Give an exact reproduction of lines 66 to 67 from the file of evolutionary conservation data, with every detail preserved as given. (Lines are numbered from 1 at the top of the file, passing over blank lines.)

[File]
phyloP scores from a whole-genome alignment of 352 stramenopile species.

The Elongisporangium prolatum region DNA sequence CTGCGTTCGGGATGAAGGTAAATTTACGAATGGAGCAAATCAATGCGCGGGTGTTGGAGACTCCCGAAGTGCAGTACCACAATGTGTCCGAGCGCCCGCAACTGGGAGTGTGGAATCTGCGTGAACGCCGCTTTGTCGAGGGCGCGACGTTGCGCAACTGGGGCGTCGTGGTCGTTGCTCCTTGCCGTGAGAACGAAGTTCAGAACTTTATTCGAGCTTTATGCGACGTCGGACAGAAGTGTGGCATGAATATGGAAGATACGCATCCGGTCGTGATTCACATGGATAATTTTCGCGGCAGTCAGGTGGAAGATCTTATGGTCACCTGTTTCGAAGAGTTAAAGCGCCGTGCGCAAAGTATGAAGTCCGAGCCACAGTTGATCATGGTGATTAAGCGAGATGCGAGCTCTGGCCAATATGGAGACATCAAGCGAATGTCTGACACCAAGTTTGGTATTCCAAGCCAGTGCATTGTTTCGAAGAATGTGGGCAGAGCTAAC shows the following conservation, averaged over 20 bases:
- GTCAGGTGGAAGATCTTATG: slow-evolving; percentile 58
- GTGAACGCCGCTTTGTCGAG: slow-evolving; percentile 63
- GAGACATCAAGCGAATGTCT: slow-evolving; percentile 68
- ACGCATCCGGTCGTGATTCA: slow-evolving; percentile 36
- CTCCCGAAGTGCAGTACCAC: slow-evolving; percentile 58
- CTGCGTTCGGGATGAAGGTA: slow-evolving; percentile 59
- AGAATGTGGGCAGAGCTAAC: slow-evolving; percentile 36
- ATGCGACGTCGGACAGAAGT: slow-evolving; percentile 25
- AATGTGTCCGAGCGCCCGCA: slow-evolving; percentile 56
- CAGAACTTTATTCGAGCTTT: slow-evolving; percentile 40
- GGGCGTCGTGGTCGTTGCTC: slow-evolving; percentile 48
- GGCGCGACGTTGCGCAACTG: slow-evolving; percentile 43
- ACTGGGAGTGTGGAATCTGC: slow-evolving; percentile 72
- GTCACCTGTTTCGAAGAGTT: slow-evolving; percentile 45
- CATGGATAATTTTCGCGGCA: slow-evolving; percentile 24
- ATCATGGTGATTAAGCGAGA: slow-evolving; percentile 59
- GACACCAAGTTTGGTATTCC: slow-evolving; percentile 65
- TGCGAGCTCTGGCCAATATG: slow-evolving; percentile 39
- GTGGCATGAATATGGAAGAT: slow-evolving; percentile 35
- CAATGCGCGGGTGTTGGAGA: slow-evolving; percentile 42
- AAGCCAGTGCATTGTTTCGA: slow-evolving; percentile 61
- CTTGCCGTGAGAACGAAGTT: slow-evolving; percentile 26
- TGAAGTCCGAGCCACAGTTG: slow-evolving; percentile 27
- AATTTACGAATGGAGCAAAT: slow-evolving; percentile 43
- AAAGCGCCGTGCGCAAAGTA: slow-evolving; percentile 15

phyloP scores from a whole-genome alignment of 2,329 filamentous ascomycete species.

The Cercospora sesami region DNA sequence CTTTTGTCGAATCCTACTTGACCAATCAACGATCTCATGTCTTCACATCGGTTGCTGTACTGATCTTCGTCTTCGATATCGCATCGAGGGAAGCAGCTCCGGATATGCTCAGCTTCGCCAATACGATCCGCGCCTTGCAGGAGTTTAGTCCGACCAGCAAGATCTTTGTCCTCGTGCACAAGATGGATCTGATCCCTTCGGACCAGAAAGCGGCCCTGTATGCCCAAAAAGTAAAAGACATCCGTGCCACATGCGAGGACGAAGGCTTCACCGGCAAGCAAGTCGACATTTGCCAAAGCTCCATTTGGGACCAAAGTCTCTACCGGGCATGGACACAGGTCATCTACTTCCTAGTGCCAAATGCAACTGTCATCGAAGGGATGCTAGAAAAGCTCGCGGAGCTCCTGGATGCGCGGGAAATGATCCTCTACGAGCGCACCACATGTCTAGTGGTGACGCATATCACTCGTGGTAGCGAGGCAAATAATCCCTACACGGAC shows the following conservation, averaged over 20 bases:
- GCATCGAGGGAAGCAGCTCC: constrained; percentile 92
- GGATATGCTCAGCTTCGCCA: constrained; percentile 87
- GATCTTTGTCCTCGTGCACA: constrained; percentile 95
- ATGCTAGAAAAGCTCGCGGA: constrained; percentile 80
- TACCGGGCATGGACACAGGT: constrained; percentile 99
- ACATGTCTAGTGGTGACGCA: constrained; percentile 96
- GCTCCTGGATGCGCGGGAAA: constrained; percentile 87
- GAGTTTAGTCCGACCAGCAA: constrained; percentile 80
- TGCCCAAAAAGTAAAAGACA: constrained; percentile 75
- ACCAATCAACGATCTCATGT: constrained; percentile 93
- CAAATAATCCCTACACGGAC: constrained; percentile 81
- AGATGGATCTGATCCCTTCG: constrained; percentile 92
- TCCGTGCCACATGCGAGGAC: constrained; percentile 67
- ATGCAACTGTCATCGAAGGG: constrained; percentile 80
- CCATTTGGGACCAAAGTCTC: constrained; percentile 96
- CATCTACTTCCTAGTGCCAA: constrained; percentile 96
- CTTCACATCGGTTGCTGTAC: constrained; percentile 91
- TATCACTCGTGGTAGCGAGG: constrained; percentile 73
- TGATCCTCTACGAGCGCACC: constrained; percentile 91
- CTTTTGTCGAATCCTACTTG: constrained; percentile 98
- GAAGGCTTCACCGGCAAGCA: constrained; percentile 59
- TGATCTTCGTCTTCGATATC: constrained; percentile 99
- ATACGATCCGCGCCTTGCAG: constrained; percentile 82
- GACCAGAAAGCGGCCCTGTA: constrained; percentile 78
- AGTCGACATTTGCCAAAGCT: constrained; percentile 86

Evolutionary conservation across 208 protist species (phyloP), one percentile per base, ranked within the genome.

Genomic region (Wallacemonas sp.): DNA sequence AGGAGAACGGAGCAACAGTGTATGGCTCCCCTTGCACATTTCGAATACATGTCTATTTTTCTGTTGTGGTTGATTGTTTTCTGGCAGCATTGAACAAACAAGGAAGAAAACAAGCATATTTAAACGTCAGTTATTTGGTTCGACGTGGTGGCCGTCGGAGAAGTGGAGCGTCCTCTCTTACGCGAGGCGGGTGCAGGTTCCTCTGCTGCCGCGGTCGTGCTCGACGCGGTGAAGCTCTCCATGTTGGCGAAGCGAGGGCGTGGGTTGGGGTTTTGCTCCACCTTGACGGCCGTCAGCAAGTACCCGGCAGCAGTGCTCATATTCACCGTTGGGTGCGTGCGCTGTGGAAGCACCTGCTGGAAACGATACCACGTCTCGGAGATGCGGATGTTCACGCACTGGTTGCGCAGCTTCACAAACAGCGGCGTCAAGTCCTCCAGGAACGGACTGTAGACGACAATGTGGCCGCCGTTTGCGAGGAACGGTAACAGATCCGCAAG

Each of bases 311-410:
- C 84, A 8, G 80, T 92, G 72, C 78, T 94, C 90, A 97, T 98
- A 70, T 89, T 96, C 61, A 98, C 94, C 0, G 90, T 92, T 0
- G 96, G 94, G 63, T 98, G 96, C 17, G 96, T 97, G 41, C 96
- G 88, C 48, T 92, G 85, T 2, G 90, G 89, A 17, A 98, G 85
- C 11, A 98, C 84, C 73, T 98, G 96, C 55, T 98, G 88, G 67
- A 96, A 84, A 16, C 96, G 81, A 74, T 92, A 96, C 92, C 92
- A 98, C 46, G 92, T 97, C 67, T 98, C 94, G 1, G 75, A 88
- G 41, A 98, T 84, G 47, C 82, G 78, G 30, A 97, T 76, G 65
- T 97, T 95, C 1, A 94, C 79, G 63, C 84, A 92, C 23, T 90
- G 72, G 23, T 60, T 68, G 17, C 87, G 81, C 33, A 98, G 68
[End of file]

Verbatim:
- T 97, T 95, C 1, A 94, C 79, G 63, C 84, A 92, C 23, T 90
- G 72, G 23, T 60, T 68, G 17, C 87, G 81, C 33, A 98, G 68